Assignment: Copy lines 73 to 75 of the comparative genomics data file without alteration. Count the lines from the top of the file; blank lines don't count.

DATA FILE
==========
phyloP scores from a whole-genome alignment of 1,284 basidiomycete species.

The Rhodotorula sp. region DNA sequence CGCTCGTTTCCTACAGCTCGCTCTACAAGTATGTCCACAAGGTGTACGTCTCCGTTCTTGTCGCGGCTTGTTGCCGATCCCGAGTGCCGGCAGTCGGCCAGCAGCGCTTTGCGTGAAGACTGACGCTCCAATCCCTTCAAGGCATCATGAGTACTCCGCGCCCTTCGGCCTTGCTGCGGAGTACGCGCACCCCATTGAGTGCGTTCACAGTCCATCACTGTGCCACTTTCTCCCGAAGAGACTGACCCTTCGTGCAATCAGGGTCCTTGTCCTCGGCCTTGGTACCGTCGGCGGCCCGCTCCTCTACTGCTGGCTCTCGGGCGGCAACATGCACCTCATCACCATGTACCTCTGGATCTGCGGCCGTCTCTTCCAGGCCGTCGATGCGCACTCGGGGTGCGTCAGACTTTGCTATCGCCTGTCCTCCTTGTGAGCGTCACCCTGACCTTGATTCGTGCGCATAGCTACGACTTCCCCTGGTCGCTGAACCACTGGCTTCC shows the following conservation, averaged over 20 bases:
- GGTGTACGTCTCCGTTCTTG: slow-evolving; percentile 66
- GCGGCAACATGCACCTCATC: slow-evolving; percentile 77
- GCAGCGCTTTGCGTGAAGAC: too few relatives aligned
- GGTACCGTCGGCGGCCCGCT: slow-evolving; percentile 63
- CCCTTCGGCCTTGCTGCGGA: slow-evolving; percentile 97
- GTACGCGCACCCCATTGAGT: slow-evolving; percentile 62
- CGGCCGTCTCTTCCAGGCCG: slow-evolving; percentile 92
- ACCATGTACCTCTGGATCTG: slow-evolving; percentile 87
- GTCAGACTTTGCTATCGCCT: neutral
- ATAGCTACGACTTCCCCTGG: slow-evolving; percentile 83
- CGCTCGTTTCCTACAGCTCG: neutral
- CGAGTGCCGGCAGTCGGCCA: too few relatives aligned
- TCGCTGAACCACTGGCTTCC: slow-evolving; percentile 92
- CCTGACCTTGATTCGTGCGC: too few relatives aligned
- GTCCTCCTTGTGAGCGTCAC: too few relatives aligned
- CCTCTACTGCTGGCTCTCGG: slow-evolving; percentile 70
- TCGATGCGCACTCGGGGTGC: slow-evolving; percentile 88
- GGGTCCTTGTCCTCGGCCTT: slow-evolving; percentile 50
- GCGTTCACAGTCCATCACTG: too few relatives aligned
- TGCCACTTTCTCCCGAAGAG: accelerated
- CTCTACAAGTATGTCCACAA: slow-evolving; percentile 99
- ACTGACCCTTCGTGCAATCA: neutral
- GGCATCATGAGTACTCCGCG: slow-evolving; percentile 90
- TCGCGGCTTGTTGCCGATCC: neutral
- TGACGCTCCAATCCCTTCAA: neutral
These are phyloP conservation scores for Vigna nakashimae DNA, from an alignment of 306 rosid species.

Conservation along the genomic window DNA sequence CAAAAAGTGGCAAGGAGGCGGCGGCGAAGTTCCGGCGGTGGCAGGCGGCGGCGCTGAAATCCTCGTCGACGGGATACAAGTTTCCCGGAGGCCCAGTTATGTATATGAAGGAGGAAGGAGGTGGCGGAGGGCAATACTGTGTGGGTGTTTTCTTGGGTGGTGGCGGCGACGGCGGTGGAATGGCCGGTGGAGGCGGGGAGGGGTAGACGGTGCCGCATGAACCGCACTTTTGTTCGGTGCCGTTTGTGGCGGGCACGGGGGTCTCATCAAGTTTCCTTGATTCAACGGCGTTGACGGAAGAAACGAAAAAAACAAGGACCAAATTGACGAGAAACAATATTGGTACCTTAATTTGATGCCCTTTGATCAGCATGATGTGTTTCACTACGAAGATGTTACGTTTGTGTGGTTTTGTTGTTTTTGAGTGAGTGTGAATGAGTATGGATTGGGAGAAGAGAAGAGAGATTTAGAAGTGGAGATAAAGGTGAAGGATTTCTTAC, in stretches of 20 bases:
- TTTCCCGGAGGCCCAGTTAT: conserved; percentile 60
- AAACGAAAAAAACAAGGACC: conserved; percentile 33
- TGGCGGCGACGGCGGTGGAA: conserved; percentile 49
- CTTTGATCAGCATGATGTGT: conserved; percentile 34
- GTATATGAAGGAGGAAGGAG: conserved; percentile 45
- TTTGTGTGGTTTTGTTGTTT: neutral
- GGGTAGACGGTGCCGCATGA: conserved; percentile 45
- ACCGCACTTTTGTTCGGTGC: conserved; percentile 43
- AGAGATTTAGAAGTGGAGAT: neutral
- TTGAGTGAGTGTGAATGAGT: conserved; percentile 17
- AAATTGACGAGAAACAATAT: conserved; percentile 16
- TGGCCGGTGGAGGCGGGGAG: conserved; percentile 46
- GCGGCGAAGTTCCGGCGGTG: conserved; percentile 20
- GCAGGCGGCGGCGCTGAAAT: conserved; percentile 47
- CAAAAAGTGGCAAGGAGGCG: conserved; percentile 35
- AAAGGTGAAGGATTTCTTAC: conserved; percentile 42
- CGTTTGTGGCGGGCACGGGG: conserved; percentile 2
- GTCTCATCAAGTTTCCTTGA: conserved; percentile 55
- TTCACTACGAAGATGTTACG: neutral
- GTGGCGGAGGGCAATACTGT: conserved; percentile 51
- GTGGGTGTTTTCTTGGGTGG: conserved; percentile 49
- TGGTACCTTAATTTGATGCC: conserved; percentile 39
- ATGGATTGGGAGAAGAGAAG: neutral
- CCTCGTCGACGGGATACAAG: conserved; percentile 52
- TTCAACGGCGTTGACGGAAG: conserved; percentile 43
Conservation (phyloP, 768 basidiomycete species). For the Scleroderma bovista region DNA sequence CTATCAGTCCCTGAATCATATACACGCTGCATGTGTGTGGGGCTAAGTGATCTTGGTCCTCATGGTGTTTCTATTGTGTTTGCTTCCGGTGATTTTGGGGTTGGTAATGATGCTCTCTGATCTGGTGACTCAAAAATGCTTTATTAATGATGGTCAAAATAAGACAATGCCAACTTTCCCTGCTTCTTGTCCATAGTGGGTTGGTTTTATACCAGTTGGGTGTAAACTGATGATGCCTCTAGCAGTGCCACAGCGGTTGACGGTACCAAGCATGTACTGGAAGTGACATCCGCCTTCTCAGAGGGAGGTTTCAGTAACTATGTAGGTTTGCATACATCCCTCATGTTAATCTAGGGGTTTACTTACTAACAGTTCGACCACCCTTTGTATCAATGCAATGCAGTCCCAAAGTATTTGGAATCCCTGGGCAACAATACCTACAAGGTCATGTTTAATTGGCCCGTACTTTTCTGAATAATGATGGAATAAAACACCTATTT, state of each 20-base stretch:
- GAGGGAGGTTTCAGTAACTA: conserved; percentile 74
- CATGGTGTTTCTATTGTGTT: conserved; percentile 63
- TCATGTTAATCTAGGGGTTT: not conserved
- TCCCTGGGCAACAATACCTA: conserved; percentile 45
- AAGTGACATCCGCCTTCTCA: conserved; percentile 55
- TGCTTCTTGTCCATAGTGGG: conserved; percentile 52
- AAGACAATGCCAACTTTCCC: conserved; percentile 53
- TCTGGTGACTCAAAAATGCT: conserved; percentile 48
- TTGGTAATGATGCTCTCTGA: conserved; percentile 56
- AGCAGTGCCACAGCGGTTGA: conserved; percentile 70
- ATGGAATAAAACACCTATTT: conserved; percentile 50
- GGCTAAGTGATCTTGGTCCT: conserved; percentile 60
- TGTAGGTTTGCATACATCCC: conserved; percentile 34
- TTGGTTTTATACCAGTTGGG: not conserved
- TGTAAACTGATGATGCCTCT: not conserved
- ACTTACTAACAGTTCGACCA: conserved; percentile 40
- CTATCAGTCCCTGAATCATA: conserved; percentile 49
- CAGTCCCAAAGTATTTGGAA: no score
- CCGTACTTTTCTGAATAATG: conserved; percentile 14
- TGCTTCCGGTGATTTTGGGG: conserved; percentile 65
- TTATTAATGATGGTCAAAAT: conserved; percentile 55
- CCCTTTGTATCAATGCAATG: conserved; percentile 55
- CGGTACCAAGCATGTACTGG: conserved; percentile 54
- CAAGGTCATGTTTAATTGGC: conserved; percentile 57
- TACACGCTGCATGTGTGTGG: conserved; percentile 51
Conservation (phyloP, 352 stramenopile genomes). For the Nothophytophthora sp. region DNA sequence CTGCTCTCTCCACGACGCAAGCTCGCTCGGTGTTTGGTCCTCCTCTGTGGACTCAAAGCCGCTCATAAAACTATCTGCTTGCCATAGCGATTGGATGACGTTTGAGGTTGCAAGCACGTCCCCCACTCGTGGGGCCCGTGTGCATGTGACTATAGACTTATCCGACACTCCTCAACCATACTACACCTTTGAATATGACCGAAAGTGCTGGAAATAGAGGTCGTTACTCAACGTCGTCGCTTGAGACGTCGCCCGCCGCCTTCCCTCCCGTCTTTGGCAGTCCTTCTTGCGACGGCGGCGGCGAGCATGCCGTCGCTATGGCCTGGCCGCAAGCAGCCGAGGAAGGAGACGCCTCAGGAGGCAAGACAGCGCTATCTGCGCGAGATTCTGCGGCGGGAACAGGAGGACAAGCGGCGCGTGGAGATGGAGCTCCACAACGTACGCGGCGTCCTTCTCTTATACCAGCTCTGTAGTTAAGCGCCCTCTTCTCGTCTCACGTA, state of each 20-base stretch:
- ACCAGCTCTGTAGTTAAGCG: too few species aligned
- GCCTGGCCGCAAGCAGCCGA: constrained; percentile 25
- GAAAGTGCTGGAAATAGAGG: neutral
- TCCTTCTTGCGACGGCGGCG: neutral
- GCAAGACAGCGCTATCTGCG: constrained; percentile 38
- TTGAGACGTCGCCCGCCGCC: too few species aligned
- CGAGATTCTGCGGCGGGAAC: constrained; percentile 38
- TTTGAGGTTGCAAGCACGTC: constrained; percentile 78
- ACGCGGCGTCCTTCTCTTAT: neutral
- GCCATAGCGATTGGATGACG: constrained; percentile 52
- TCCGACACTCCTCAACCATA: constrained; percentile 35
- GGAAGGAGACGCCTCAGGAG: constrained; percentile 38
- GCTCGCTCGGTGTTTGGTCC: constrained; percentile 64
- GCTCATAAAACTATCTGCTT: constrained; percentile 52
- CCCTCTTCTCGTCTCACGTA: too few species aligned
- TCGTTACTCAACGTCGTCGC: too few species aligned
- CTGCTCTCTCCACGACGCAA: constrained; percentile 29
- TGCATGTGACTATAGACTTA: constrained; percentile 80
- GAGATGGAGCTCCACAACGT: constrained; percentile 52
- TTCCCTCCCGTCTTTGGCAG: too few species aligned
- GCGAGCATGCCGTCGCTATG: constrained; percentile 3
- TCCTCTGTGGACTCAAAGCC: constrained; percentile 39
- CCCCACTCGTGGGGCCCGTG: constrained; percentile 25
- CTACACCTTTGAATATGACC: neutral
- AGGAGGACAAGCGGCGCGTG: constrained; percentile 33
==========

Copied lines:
- CAGTCCCAAAGTATTTGGAA: no score
- CCGTACTTTTCTGAATAATG: conserved; percentile 14
- TGCTTCCGGTGATTTTGGGG: conserved; percentile 65